Students in the Fulton County School System were among the last students to head back to school this year, but the later summer start on Aug. 12 provided little relief from scorching temperatures.

A heat advisory was in place the entire first week of school as high temperatures and humidity made the 90-plus degree day feel more like 100-plus.  

And it wasn’t just your imagination that it seemed hotter than usual. The National Oceanic and Atmospheric Administration (NOAA) confirmed July was the hottest month ever recorded on Earth; August is tracking to break another record.

Fulton School officials said they made preparations to keep kids safe and comfortable despite the string of 90-degree days that continued into the second week.

“[Our] highest priority is the health and safety of our students and staff,” said Shumuriel Ratliff, spokeswoman for the school district. “School personnel have been advised to take all necessary precautions to keep students and staff safe in potentially extreme temperatures.”

With temperatures in the 90s, buses packed with dozens of children can seem even warmer. Ratliff acknowledged only the special education buses have air conditioning because some of the children are medically fragile.

“Air conditioning isn’t an industry standard feature on a [typical] school bus,” said Ratliff. “{But] most students aren’t on the bus longer than 25 minutes.”

She said students are allowed to bring water bottles on board to make their ride more comfortable.

Once inside the buildings, air conditioning and limited outdoor exposure keeps students comfortable, but for athletes — particularly football players — the heat cannot be avoided. 

Milton High School quarterback Jackson Weaver said summer workouts have prepared the team to practice and play in the August heat.

“It’s been very hot at practice, but we’ve gotten used to it,” said Weaver, a senior. “I think it’s going to help us on Friday nights at the end of the game when the other team is tired and we are still in full force.”

The Georgia High School Association sets rules for when football players can wear shoulder pads and helmets for practice, and it requires breaks during practice. This year, players who had gone through at least five days of conditioning could don pads and helmets beginning Aug. 1.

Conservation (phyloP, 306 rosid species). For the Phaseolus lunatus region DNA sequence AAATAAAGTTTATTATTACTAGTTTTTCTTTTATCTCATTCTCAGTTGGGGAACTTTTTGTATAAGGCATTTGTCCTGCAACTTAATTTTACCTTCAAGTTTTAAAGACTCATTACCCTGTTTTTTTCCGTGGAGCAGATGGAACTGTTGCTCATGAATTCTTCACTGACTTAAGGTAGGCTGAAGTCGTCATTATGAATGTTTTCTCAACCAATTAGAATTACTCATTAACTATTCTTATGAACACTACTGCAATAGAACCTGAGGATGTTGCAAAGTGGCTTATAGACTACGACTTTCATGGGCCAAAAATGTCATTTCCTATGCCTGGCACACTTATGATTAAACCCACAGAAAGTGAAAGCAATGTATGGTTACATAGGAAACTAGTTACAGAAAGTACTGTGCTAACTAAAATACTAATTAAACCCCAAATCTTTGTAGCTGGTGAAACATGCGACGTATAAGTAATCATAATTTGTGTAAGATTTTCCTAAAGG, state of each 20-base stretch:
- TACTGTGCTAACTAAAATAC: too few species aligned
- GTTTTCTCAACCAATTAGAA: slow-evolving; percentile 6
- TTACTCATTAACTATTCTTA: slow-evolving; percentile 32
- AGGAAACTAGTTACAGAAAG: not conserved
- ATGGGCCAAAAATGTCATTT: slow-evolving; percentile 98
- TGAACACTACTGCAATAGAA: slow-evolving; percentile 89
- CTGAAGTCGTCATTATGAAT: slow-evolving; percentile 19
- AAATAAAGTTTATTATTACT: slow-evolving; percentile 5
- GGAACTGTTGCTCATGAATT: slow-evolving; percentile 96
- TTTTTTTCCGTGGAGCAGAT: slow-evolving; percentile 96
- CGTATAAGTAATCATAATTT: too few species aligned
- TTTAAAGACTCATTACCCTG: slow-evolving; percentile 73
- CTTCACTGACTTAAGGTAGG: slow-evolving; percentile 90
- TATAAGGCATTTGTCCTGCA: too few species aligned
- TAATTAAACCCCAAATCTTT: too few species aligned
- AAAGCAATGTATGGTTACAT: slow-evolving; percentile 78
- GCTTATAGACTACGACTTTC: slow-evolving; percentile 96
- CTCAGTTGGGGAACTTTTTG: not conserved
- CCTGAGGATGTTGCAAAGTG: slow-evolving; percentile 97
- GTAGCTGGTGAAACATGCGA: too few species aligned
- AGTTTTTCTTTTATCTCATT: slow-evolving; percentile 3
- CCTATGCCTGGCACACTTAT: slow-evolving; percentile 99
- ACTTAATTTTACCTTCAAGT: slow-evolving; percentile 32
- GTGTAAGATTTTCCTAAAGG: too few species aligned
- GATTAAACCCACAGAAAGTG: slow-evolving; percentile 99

Steven Craft, director of athletics for Fulton Schools, said the district strictly abides by the GHSA guidelines and policies concerning heat and weather. Each school has a trainer present for practices and competitions who continuously monitors weather conditions and compliance with guidelines

“For football practice, the guidelines can include shorter practices, more water breaks, or the reduction in equipment [such as] helmets and shoulder pads versus full pads, helmets only, or no outdoor practices,” Craft said. 

He noted with the extreme heat in August, several schools have moved practice to the morning before school or pushed practice times back in the evenings. 

Practicing in the heat is something Milton offensive lineman Paul Tchio knows is part of the game in the South — and makes him a stronger player.

“{The heat] builds us up and makes us stronger as a team,” said Tchio, a senior who will continue his career at Clemson University next year. “And practicing all summer eases us into fall camp where we put pads on.”

The unusual heat wave this August could revive calls by state lawmakers to push for a later start to school. Last year, lawmakers considered a bill that would start school closer to Labor Day following the prompting of travel and tourism officials.

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